Post-tensioning and its effect on multi-level formwork load distribution
Kajewski, Stephen L., (1998) Post-tensioning and its effect on multi-level formwork load distribution. PhD thesis, Queensland University of Technology.
Multi-level concrete buildings requrre substantial temporary formwork structures to support the slabs during construction. The primary function of this formwork is to safely disperse the applied loads so that the slab being constructed, or the portion of the permanent structure already constructed, is not overloaded. Multi-level formwork is a procedure in which a limited number of formwork and shoring sets are cycled up the building as construction progresses. In this process, each new slab is supported by a number of lower level slabs. The new slab load is, essentially, distributed to these supporting slabs in direct proportion to their relative stiffness. When a slab is post-tensioned using draped tendons, slab lift occurs as a portion of the slab self-weight is balanced. The formwork and shores supporting that slab are unloaded by an amount equivalent to the load balanced by the post-tensioning. This produces a load distribution inherently different from that of a conventionally reinforced slab. Through , theoretical modelling and extensive on-site shore load measurement, this research examines the effects of post-tensioning on multilevel formwork load distribution. The research demonstrates that the load distribution process for post-tensioned slabs allows for improvements to current construction practice. These enhancements include a shortening of the construction period; an improvement in the safety of multi-level form work operations; and a reduction in the quantity of form work materials required for a project. These enhancements are achieved through the general improvement in safety offered by post-tensioning during the various formwork operations. The research demonstrates that there is generally a significant improvement in the factors of safety over those for conventionally reinforced slabs. This improvement in the factor of safety occurs at all stages of the multi-level formwork operation. The general improvement in the factors of safety with post-tensioned slabs allows for a shortening of the slab construction cycle time. Further, the low level of load redistribution that occurs during the stripping operations makes post-tensioned slabs ideally suited to reshoring procedures. Provided the overall number of interconnected levels remains unaltered, it is possible to increase the number of reshored levels while reducing the number of undisturbed shoring levels without altering the factors of safety, thereby, reducing the overall quantity of formwork and shoring materials.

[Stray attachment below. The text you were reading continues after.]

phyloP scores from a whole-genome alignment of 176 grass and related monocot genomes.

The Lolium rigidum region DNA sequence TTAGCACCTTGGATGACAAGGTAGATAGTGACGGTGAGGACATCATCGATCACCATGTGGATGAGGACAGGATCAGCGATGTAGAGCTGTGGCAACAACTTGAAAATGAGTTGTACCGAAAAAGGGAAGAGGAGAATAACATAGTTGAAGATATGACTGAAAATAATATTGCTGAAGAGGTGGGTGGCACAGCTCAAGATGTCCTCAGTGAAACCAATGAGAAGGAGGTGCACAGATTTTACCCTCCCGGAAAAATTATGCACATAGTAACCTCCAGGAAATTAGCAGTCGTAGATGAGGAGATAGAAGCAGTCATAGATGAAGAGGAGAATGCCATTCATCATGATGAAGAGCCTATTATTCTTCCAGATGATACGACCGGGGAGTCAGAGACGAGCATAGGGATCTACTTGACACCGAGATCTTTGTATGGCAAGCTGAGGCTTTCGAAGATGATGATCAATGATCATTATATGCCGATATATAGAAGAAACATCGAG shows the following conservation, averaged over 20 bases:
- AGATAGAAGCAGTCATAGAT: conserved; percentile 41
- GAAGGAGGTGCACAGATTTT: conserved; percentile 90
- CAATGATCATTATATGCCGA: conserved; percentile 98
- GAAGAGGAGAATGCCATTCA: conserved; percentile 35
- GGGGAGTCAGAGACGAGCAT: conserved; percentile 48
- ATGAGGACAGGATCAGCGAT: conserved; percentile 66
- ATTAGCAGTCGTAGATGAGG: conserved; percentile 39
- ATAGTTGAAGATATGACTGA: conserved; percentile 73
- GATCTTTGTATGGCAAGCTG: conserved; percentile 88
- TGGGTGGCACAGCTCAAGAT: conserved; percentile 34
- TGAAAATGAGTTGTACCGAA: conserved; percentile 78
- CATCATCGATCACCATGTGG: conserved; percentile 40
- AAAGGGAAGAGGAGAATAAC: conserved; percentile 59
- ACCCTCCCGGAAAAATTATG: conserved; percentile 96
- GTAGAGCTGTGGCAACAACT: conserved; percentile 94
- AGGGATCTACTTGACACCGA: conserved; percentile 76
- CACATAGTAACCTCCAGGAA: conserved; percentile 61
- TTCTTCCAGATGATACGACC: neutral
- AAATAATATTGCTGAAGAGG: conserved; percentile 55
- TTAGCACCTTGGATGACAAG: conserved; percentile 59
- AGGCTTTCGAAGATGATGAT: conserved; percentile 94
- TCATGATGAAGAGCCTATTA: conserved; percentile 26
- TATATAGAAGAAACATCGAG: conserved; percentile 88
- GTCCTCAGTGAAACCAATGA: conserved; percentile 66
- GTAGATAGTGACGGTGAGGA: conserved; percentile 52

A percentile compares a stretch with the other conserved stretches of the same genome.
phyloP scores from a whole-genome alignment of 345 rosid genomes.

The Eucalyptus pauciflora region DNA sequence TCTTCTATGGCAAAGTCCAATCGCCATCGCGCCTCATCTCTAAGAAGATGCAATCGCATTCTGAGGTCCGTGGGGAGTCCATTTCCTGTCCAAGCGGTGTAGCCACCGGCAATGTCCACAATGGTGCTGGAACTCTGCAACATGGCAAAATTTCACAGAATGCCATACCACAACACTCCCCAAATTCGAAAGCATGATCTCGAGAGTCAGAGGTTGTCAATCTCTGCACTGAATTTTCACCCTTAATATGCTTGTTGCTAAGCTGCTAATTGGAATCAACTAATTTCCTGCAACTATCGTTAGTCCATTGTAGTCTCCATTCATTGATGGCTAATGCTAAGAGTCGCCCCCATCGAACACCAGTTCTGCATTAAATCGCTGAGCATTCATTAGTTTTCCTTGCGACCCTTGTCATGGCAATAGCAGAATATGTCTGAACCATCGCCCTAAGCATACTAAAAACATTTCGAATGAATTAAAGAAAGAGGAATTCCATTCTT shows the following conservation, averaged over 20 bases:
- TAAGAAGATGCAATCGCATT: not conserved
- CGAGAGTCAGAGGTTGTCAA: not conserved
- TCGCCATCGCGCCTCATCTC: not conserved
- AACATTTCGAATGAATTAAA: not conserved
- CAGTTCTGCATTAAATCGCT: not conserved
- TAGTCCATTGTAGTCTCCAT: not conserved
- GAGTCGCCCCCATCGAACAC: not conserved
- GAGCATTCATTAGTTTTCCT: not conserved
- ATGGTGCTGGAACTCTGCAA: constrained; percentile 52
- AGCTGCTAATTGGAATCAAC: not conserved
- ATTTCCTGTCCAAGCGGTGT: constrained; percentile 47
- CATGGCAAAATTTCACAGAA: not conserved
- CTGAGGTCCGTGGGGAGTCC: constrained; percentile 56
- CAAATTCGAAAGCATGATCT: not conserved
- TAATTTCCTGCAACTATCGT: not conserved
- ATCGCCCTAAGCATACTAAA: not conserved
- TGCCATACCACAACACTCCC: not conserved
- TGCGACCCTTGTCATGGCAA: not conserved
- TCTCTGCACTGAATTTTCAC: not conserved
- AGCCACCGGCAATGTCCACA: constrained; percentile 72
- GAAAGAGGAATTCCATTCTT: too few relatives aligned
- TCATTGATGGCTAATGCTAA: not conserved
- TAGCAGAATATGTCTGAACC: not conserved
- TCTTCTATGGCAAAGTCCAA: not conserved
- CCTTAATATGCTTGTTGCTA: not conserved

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|Item Type:||QUT Thesis (PhD)|
|Supervisor:||Brameld, Gerald H., Hampson, Keith D., & Thambiratnam, David|
|Additional Information:||Presented to the School of Civil Engineering, Queensland University of Technology.|
|Keywords:||Post-tensioned prestressed concrete construction, Reinforced concrete construction Formwork, Tall buildings Design and construction, backpropping, backshoring, concrete construction, formwork, high-rise construction, multi-level formwork, post-tensioning, preshoring, prestressing, reshoring, shoring, thesis, doctoral|
|Institution:||Queensland University of Technology|
|Copyright Owner:||Copyright Stephen L., Kajewski|
|Deposited On:||22 Sep 2010 13:04|
|Last Modified:||01 Dec 2015 00:10|
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